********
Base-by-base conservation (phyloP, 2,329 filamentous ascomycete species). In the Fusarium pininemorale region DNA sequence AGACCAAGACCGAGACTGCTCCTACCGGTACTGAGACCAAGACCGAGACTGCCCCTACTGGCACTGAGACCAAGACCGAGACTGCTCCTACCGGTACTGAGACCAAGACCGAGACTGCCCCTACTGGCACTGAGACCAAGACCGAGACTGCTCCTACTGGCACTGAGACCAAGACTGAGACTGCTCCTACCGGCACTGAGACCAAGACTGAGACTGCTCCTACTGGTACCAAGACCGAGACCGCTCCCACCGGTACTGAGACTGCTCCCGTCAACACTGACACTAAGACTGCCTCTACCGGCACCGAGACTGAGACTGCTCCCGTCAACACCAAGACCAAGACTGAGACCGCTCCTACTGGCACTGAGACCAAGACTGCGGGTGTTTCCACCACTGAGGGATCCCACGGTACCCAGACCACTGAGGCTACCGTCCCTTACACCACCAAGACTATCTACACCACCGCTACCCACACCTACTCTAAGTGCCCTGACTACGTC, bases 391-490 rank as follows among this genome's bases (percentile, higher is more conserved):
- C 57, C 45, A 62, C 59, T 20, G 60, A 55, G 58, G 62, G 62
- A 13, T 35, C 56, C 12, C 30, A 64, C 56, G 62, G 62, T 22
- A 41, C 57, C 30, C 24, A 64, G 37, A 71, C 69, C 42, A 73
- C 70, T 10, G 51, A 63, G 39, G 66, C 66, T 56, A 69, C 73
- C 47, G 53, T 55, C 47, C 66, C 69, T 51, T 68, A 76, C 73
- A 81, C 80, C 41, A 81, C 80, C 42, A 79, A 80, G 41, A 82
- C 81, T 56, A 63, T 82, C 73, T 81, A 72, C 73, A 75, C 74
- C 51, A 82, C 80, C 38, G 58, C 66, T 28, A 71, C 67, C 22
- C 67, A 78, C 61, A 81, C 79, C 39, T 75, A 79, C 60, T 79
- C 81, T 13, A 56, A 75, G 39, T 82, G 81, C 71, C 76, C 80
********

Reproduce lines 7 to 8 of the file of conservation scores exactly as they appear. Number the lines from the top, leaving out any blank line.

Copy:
- A 81, C 80, C 41, A 81, C 80, C 42, A 79, A 80, G 41, A 82
- C 81, T 56, A 63, T 82, C 73, T 81, A 72, C 73, A 75, C 74